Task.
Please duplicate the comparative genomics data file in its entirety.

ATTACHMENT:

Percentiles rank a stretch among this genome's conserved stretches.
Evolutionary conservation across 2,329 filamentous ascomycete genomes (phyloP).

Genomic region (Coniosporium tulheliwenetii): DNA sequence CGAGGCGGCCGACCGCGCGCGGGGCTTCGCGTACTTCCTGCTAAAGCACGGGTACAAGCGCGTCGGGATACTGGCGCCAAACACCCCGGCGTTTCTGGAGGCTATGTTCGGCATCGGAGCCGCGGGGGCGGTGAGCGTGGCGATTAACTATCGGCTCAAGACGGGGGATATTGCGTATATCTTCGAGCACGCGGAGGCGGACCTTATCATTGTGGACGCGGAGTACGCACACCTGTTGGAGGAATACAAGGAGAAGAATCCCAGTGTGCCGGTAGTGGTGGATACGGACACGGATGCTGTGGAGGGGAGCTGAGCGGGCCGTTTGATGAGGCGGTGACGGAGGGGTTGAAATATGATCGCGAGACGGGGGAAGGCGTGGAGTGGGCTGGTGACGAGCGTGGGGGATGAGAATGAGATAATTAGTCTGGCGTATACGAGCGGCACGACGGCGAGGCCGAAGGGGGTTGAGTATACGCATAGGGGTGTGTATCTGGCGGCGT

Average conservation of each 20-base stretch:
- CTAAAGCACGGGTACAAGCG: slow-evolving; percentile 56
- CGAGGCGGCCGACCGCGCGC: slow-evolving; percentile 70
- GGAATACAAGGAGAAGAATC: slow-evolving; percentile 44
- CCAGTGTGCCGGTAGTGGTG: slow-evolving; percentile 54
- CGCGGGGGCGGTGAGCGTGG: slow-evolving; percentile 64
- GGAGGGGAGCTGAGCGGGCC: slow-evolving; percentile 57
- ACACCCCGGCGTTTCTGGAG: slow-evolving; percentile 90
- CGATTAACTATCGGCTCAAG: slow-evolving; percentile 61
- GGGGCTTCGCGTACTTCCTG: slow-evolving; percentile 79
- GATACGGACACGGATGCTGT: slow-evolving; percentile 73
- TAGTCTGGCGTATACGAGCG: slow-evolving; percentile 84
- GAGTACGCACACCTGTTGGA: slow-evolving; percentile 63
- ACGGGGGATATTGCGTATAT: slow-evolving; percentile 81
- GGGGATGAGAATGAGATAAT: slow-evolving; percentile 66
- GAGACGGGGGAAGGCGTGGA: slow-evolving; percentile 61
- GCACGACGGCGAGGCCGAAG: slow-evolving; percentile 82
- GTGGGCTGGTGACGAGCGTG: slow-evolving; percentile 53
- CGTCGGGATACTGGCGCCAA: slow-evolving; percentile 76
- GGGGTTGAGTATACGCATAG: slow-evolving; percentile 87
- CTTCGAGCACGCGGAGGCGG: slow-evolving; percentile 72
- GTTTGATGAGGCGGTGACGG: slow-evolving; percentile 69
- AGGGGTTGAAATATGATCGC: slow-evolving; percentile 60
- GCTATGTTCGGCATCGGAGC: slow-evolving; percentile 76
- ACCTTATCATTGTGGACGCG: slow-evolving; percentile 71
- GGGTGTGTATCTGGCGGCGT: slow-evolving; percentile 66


Percentiles rank a stretch among this genome's conserved stretches.
Evolutionary conservation across 2,329 filamentous ascomycete genomes (phyloP).

Genomic region (Coniosporium tulheliwenetii): DNA sequence CGAGGCGGCCGACCGCGCGCGGGGCTTCGCGTACTTCCTGCTAAAGCACGGGTACAAGCGCGTCGGGATACTGGCGCCAAACACCCCGGCGTTTCTGGAGGCTATGTTCGGCATCGGAGCCGCGGGGGCGGTGAGCGTGGCGATTAACTATCGGCTCAAGACGGGGGATATTGCGTATATCTTCGAGCACGCGGAGGCGGACCTTATCATTGTGGACGCGGAGTACGCACACCTGTTGGAGGAATACAAGGAGAAGAATCCCAGTGTGCCGGTAGTGGTGGATACGGACACGGATGCTGTGGAGGGGAGCTGAGCGGGCCGTTTGATGAGGCGGTGACGGAGGGGTTGAAATATGATCGCGAGACGGGGGAAGGCGTGGAGTGGGCTGGTGACGAGCGTGGGGGATGAGAATGAGATAATTAGTCTGGCGTATACGAGCGGCACGACGGCGAGGCCGAAGGGGGTTGAGTATACGCATAGGGGTGTGTATCTGGCGGCGT

Average conservation of each 20-base stretch:
- CTAAAGCACGGGTACAAGCG: slow-evolving; percentile 56
- CGAGGCGGCCGACCGCGCGC: slow-evolving; percentile 70
- GGAATACAAGGAGAAGAATC: slow-evolving; percentile 44
- CCAGTGTGCCGGTAGTGGTG: slow-evolving; percentile 54
- CGCGGGGGCGGTGAGCGTGG: slow-evolving; percentile 64
- GGAGGGGAGCTGAGCGGGCC: slow-evolving; percentile 57
- ACACCCCGGCGTTTCTGGAG: slow-evolving; percentile 90
- CGATTAACTATCGGCTCAAG: slow-evolving; percentile 61
- GGGGCTTCGCGTACTTCCTG: slow-evolving; percentile 79
- GATACGGACACGGATGCTGT: slow-evolving; percentile 73
- TAGTCTGGCGTATACGAGCG: slow-evolving; percentile 84
- GAGTACGCACACCTGTTGGA: slow-evolving; percentile 63
- ACGGGGGATATTGCGTATAT: slow-evolving; percentile 81
- GGGGATGAGAATGAGATAAT: slow-evolving; percentile 66
- GAGACGGGGGAAGGCGTGGA: slow-evolving; percentile 61
- GCACGACGGCGAGGCCGAAG: slow-evolving; percentile 82
- GTGGGCTGGTGACGAGCGTG: slow-evolving; percentile 53
- CGTCGGGATACTGGCGCCAA: slow-evolving; percentile 76
- GGGGTTGAGTATACGCATAG: slow-evolving; percentile 87
- CTTCGAGCACGCGGAGGCGG: slow-evolving; percentile 72
- GTTTGATGAGGCGGTGACGG: slow-evolving; percentile 69
- AGGGGTTGAAATATGATCGC: slow-evolving; percentile 60
- GCTATGTTCGGCATCGGAGC: slow-evolving; percentile 76
- ACCTTATCATTGTGGACGCG: slow-evolving; percentile 71
- GGGTGTGTATCTGGCGGCGT: slow-evolving; percentile 66